One might ask why do we celebrate the dedication of this particular church. It has to do with a little Church History. In the first century, Christians professed Christ is Lord and were persecuted by Romans who insisted Caesar is lord. In general, Christians could not worship publicly and kept things under the radar. When the Edict of Milan tolerated Christianity, Christians came out of the woodwork, thrived, and began exercising their mental muscles. Now they had time to peruse Christ. While the divinity of Christ was never in question, how he is divine and how he is human became a constant source of argument.
It was a period of doctrinal turmoil when one movement after another presented different ideas about this topic. I man named Nestorius challenged the orthodox idea that Jesus is one person with two natures. He promoted the idea that two persons came together in Jesus, one was human and the other divine. The next natural step for him was to challenge the title for Mary, “Theotokos” – God-bearer or “Mother of God” – because, he says, the divine person in Jesus was not a result of Mary who can only produce persons of a human nature.
There were two problems with Nestorius’ teaching. The first is there is only one person in Jesus, not two. The Second-person of the Blessed Trinity became man, and is the same person as Jesus. The second problem of Nestorius’ teaching is that mothers do not give birth to natures: they give birth to persons. A mother says, “I am a mother of that person”, they would never say, “I am the mother of that person’s nature.”
It was Cyril of Alexandria that went head-to-head with Nestorius on this matter. Eventually, Cyril brought this up with Emperor Theodosius II who called the council of Ephesus in 431 and there the council declared the teaching of Nestorius a heresy, and as a result of this, Mary can be rightly called “Mother of God.”
While this was going on, legend has it that Mary appeared in a dream to Pope Liberius and simultaneously to a wealthy layman, Giovanni Patrizio. This prompted Giovanni and his wife with the desire to leave their possessions to the church. They prayed that Mary would show them how. Their prayers were answered for during the height of summer on August 5, snow fell on Esquiline Hill. They took it as a sign and there they built a basilica. For this reason, the basilica was once known as St. Mary of the Snow. (It is also called St. Mary of the Crib because it houses a reliquary for five planks of Jesus’ crib.)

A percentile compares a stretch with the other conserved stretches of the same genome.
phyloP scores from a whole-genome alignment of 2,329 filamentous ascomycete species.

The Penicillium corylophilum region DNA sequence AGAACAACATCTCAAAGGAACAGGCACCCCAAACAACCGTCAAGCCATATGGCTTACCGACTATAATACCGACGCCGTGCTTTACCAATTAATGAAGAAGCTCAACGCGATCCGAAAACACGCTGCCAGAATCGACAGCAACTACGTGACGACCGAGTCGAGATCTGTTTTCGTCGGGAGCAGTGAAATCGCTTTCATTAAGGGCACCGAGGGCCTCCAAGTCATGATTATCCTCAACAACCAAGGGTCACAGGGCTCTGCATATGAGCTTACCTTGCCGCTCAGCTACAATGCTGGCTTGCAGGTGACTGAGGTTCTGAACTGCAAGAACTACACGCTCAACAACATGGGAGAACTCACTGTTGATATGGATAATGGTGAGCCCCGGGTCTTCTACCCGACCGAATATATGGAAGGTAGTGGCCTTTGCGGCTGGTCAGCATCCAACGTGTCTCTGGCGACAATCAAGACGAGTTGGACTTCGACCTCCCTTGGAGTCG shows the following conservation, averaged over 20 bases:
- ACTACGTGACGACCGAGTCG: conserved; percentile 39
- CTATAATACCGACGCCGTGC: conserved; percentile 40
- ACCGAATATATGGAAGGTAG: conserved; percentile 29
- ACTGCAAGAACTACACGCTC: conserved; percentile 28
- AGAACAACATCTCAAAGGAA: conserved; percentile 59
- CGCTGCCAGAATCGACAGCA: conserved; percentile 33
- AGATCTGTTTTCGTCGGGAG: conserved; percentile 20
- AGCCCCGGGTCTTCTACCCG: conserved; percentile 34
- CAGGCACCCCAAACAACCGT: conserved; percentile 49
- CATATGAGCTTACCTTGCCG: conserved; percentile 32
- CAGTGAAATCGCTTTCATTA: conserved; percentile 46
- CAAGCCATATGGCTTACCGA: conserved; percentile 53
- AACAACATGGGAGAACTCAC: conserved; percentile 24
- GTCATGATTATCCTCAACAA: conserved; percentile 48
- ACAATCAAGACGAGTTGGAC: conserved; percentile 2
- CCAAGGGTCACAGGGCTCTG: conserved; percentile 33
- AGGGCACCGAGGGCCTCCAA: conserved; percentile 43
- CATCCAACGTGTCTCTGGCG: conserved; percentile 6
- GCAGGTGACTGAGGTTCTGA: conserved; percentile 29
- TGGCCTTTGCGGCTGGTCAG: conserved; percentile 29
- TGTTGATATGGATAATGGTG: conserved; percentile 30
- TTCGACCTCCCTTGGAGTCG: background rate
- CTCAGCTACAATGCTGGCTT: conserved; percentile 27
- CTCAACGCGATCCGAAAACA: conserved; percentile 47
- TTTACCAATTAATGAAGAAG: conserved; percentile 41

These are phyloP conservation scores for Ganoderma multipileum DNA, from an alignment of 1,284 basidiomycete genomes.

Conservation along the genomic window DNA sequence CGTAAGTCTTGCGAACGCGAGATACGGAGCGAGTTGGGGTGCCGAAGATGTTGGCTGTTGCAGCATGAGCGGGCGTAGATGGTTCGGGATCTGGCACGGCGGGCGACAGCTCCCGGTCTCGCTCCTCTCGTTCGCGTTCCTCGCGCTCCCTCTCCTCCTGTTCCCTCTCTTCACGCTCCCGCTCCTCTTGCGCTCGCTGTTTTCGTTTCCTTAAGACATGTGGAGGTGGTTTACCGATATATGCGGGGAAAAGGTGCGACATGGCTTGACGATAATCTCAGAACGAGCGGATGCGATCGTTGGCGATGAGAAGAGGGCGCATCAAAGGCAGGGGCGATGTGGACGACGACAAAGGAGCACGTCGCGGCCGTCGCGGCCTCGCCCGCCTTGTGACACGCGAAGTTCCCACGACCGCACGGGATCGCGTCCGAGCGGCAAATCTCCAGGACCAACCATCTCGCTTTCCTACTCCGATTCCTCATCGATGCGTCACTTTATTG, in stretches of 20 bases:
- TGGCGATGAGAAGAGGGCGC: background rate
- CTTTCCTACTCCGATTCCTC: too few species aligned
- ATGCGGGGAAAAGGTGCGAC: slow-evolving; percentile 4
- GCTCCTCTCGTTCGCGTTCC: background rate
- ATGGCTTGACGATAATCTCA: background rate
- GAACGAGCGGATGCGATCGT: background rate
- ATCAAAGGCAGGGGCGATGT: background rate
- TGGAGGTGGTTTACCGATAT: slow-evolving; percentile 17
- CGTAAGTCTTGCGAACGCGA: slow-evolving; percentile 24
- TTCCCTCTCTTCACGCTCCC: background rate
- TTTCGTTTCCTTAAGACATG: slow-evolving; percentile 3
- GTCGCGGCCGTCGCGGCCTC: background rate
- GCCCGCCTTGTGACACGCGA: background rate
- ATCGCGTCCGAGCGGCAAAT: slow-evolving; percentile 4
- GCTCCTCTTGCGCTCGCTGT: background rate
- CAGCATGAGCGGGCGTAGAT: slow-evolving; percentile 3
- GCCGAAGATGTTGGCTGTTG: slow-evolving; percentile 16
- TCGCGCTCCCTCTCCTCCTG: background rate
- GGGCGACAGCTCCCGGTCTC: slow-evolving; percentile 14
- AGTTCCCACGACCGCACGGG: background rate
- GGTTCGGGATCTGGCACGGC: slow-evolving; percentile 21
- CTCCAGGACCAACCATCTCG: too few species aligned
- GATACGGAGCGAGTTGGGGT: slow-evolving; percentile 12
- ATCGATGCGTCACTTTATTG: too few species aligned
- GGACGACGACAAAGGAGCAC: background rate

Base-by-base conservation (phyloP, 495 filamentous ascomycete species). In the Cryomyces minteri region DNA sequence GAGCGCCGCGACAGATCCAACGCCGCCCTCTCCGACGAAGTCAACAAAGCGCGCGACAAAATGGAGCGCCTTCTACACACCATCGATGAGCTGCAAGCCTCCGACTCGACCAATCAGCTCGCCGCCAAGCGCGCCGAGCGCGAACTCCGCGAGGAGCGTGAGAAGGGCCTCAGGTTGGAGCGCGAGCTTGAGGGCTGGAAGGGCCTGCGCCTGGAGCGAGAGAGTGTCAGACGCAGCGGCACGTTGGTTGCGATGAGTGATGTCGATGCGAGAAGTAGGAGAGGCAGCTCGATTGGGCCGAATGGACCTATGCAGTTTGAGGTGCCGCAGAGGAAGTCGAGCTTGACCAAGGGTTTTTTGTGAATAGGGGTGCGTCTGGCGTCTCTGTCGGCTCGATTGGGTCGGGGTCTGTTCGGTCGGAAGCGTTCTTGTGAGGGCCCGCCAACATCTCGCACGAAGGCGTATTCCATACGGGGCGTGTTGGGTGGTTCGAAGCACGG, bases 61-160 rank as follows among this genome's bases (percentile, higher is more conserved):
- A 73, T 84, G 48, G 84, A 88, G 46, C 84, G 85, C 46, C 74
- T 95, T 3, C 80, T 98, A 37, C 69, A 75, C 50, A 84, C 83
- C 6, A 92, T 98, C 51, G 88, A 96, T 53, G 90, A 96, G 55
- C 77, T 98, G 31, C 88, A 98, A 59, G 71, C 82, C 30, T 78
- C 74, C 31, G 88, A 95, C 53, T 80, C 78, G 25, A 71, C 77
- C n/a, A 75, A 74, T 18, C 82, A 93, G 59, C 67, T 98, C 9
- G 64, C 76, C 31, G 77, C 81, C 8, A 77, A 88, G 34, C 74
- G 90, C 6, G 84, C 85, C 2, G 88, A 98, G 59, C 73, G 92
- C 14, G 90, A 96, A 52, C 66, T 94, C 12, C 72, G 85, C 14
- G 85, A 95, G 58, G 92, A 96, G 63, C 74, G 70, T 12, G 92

The two stories dovetail when Sixtus III became the Pope in 432 when thereafter, he decided to undertake a major renovation of the basilica. Upon its completion, he dedicated it to the “Mother of God” – a way of celebrating and enforcing the declaration of the Council of Ephesus that Mary is Theotokos.
There are only four major basilicas in the Roman Catholic Church, and the largest of them is this basilica now known as St. Mary Major. (The other ecclesiastical basilicas are St. John Lateran, St. Peter, and St. Paul outside the Walls). When in Rome, you may need to look for it using its Italian name: Santa Maria Maggiore.
The title “Mother of God” does not elevate Mary to a goddess status – it was never used that way. Instead, this title safeguards Christ’s divinity. Thus, the dedication of the basilica is important because it reminds us that Jesus, the son of Mary, is God. That is what this basilica stands for.